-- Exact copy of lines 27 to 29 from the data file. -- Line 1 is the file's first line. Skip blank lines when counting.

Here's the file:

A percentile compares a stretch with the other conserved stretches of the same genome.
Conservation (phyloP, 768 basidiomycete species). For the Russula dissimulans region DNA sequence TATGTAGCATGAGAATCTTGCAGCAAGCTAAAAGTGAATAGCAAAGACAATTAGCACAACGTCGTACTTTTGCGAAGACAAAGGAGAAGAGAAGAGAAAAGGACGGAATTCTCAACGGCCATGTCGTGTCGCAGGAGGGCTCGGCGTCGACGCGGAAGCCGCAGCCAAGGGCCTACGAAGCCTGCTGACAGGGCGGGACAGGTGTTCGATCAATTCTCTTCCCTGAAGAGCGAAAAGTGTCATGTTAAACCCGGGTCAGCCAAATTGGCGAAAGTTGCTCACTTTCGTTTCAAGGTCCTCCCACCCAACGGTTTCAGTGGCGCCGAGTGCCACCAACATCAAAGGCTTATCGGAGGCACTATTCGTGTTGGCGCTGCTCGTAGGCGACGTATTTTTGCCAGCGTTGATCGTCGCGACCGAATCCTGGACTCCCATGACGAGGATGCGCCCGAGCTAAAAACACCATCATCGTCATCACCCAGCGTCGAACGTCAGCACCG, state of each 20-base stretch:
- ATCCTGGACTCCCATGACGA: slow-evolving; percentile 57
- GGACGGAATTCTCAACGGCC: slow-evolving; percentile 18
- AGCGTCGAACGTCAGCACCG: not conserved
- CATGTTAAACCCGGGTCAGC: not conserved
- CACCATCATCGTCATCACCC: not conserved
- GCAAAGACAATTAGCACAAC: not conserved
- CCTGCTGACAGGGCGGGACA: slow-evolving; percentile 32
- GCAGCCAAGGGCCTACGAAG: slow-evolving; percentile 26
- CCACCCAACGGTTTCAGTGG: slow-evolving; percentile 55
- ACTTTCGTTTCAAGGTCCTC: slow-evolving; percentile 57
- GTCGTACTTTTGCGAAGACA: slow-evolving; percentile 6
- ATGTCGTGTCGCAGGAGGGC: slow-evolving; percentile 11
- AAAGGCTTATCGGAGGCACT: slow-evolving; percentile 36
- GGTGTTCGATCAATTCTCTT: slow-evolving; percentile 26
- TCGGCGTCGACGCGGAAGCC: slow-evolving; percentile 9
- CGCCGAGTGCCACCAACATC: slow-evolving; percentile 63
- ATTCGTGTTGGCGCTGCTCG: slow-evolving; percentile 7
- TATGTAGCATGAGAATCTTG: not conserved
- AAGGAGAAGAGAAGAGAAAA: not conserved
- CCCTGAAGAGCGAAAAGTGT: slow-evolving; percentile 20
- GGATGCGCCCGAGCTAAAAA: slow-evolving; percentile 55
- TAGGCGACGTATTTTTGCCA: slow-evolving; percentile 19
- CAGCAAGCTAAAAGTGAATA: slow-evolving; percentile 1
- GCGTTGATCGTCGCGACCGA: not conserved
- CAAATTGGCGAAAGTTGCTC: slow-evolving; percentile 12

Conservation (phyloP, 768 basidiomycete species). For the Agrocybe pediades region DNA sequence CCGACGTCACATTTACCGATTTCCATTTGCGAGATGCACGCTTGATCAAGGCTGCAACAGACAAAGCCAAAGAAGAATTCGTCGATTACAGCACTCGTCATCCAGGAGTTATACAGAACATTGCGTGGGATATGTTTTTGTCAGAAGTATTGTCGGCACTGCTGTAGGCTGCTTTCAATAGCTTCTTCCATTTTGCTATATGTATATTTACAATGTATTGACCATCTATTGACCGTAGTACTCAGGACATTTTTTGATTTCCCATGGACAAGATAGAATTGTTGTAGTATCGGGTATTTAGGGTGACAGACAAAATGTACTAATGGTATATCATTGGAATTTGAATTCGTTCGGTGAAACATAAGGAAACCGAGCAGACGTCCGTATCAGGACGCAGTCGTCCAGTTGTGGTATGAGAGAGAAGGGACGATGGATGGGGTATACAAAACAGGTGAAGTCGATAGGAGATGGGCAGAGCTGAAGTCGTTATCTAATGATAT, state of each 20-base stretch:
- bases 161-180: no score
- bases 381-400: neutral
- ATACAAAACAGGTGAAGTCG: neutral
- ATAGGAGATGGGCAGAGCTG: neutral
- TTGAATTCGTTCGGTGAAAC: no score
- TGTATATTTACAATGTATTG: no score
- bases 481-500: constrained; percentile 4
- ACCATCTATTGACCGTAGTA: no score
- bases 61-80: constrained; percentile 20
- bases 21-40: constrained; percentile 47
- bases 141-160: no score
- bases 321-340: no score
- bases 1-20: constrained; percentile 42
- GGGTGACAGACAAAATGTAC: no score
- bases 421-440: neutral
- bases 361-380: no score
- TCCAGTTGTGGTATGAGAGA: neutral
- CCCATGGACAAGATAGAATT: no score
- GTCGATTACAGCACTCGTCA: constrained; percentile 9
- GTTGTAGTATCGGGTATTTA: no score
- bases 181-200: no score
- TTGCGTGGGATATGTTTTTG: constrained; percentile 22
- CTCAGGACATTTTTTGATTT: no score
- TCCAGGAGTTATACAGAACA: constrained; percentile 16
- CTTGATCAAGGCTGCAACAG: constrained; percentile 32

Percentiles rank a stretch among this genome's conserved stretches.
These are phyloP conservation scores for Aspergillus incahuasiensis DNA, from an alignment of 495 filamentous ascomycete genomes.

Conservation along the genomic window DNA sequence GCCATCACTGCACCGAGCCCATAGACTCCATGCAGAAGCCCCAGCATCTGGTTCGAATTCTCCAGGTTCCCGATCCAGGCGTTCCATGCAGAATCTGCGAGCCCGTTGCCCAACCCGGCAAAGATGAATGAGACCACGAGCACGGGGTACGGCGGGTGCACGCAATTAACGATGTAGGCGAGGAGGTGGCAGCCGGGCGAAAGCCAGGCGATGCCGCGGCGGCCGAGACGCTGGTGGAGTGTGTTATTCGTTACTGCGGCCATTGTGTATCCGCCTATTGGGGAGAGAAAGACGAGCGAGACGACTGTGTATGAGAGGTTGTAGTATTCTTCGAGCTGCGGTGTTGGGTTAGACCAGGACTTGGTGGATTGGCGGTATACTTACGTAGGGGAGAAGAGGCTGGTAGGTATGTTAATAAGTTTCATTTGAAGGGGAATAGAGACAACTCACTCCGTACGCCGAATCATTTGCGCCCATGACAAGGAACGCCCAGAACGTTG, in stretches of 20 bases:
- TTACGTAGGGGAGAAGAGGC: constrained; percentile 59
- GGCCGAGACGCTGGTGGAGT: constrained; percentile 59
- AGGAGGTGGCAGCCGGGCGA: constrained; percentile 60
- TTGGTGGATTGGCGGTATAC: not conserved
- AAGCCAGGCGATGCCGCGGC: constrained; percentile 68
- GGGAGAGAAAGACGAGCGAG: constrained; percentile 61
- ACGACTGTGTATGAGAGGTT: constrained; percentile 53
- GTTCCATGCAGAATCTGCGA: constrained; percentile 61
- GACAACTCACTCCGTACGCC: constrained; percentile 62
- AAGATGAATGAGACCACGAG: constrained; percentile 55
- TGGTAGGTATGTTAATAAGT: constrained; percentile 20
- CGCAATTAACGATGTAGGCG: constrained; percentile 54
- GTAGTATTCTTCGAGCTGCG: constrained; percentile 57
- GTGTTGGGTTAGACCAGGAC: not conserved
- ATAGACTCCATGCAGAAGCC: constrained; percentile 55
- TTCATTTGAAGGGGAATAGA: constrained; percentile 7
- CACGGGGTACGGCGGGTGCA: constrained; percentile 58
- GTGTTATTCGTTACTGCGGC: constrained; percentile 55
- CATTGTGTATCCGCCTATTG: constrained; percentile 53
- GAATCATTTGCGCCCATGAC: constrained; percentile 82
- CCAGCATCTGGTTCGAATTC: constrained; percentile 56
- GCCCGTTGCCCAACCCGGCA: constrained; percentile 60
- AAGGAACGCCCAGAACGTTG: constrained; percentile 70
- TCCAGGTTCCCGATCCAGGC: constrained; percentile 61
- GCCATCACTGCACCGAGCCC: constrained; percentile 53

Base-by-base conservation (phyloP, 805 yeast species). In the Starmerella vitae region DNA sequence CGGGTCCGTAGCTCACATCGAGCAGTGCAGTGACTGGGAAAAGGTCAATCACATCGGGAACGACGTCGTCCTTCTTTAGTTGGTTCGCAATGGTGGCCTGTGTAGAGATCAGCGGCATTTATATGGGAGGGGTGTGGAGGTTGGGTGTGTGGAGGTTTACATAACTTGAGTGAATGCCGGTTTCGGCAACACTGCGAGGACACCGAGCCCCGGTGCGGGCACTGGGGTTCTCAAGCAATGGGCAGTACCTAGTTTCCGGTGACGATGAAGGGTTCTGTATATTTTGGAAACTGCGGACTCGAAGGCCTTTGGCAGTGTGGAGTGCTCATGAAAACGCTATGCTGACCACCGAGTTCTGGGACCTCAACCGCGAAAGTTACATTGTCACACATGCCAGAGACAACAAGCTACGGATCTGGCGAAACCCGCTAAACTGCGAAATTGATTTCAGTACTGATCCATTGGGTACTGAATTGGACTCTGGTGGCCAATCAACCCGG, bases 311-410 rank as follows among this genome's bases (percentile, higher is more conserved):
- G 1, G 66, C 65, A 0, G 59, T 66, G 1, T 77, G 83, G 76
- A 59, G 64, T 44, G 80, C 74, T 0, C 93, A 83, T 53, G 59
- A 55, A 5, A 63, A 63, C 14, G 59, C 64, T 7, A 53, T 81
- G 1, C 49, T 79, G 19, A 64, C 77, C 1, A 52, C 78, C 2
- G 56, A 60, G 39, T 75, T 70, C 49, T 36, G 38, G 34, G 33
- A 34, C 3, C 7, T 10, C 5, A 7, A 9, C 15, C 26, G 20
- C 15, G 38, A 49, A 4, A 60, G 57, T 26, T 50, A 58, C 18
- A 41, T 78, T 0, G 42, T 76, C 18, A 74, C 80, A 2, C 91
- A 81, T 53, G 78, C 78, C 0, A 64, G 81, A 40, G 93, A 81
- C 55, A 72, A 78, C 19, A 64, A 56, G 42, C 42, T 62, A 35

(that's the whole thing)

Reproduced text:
- CAAATTGGCGAAAGTTGCTC: slow-evolving; percentile 12

Conservation (phyloP, 768 basidiomycete species). For the Agrocybe pediades region DNA sequence CCGACGTCACATTTACCGATTTCCATTTGCGAGATGCACGCTTGATCAAGGCTGCAACAGACAAAGCCAAAGAAGAATTCGTCGATTACAGCACTCGTCATCCAGGAGTTATACAGAACATTGCGTGGGATATGTTTTTGTCAGAAGTATTGTCGGCACTGCTGTAGGCTGCTTTCAATAGCTTCTTCCATTTTGCTATATGTATATTTACAATGTATTGACCATCTATTGACCGTAGTACTCAGGACATTTTTTGATTTCCCATGGACAAGATAGAATTGTTGTAGTATCGGGTATTTAGGGTGACAGACAAAATGTACTAATGGTATATCATTGGAATTTGAATTCGTTCGGTGAAACATAAGGAAACCGAGCAGACGTCCGTATCAGGACGCAGTCGTCCAGTTGTGGTATGAGAGAGAAGGGACGATGGATGGGGTATACAAAACAGGTGAAGTCGATAGGAGATGGGCAGAGCTGAAGTCGTTATCTAATGATAT, state of each 20-base stretch:
- bases 161-180: no score